Hampton worked as a janitor by day and constructed the “Throne” over 14 years working on it from midnight until dawn. Hampton believed he was creating the Throne where Christ would sit for His 1,000 year rein on earth–the millennial kingdom. Each night Hampton believed that Moses, Adam, or the Virgin Mary would appear and give him encouragement and instructions for working on the throne for the night. He wrote down mysterious messages in notebooks in a cryptic script. The Throne has been called by art critic Robert Hughes, “Possibly one of the greatest examples of religious art ever done by an American.”
THE FOLLOWING ARE DETAIL PHOTOS OF THE 17X19 FOOT “THRONE.”
I began creating my series of paintings on Athens in 1984 and I have been adding to the series for over 25 years. There are approximately sixty paintings in the series as of 2010 and quite a few of the businesses now no longer exist. The inspiration behind the paintings was to capture the uniqueness of Athens, a community I have always loved, through its variety of gathering places. The book, Athens Sketchbook, published by Indigo Press in Macon, GA, in 2005, includes 10 paintings published from my Athens Series. The University of Georgia also purchased 12 paintings in this series that are located at the Georgia Center of Continuing Education.
I studied art at the University of Georgia for both undergraduate and graduate school, and in 1998, I graduated with a Ph.D. degree from the Lamar Dodd School of Art. Mercer University Press published my book related to my dissertation research on the visionary folk artist J.B. Murray in 2000 ( In the Hand of the Holy Spirit: The Visionary Art of J.B. Murray) and this book won the award Georgia Author of the Year in the area of “Biography” in year 2000. I have also written a musical based on this story that has had two performance runs, one in 2004 and the other in 2007 at the Morton Theatre in Athens. I taught art in public school for ten years in Richmond County and Oconee County and was an instructor at the Lamar Dodd School of Art in the Department of Art Education from 1996-2000. I have also taught art classes at the University of Georgia’s Center For Continuing Education, and Lyndon House Arts Center. I have exhibited my art in one-person and group exhibitions throughout the South and have been a part of the Athens community since I was first an art student in 1971.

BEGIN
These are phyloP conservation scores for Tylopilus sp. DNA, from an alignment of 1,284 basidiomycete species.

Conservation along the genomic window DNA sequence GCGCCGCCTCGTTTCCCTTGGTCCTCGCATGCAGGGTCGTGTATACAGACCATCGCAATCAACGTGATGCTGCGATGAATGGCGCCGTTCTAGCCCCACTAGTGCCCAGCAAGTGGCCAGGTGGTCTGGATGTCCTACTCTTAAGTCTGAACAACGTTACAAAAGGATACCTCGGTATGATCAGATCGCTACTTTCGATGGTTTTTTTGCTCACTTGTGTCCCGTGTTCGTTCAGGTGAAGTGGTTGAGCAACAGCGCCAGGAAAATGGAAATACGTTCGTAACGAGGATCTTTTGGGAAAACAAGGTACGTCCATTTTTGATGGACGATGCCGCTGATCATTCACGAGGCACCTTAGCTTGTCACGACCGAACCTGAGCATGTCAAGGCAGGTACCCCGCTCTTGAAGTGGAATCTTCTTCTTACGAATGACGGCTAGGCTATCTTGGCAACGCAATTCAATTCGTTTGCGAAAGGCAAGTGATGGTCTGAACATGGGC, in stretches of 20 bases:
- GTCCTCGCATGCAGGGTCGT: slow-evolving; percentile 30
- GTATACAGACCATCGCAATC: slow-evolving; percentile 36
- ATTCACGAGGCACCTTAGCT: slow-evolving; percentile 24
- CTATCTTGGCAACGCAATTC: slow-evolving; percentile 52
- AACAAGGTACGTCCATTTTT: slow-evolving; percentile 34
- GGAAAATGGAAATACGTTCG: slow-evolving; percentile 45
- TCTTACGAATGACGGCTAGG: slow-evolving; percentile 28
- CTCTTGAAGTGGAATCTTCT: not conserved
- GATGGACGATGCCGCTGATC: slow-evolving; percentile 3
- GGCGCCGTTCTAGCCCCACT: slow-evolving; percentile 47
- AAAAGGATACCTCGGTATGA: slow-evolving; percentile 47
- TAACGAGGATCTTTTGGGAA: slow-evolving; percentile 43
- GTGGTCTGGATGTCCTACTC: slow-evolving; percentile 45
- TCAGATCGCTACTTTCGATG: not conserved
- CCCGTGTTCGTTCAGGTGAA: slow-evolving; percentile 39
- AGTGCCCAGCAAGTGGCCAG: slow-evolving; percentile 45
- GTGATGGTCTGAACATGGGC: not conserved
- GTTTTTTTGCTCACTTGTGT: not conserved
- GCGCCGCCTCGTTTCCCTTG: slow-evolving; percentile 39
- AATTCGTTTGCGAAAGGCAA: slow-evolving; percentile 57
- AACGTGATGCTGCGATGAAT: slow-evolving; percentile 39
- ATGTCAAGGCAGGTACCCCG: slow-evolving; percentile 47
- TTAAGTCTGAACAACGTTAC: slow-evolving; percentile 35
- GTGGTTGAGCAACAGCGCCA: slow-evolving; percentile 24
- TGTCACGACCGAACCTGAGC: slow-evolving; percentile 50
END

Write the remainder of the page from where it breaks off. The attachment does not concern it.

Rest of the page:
Musical tells artist’s tale passionately
By BLAKE DANIEL
Published , October 18, 2004, 06:00:01 AM EDT
At one point in “Hands of the Spirit,” a character describes the lead character’s paintings, saying, “There’s a purity and a passion that comes from his believing.”
“HANDS OF THE SPIRIT”
When: 7:30 p.m. Thursday to Sunday
Where: Lyndon House Art Center, 293 Hoyt St.
Tickets: Students/children $10, Adults $15, Seniors $12
He also could be referring to the play itself.
“Hands of the Spirit” is a musical currently being performed by the Athens Creative Theatre, a community theatre featuring amateur actors from in and around Athens.
“Hands of the Spirit” tells the true story of J.B. Murray, an elderly and illiterate farmer from rural Georgia, whose simple life contrasts his idealistic persona.
Things change when Murray suddenly begins painting and preaching with a newfound passion.
He claims he was called by God to be used by the Holy Spirit to paint. The paintings show people “living like God don’t exist,” and his art grows to international recognition.
Sandy Martin, a professor of religion at the University, plays Murray naturally and realistically. The fact that Martin is not an accomplished actor — he has performed in “a couple of ‘amateur’ plays,” according to his program bio — aids his portrayal of the unassuming farmer and artist.
Likewise, Ayeza Nxumalo, a student at Georgia Perimeter College, does a wonderful job as Murray’s granddaughter Sara, expressing genuine sympathy as well as showcasing an amazing singing voice.
Other standouts are Scott Earle as Dr. Dirk Williams and Eric Johnson as Deacon Samuel. Both men have a tremendous stage presence and sing well.
The play as a whole is performed with the simplicity commonly found in community theatres. It seems inexpensively produced, and it is sometimes difficult to hear the dialogue in the vast foyer that is the performance hall. Costuming and props are sparse.
Some of the actors seem inexperienced, occasionally reading from scripts and stumbling over lines.
These are, however, the reasons I like it.
It turns out that “Hands of the Spirit” provides a much-needed vacation from the fast pace of college life. It focuses on substance, not style and is very effective.
I love it for its simplicity and earnest desire to succeed. The actors seem innocently devoted to the story, whose messages of perseverance in opposition as well as spiritual devotion are uplifting.
The Red and Black Publishing CO., INC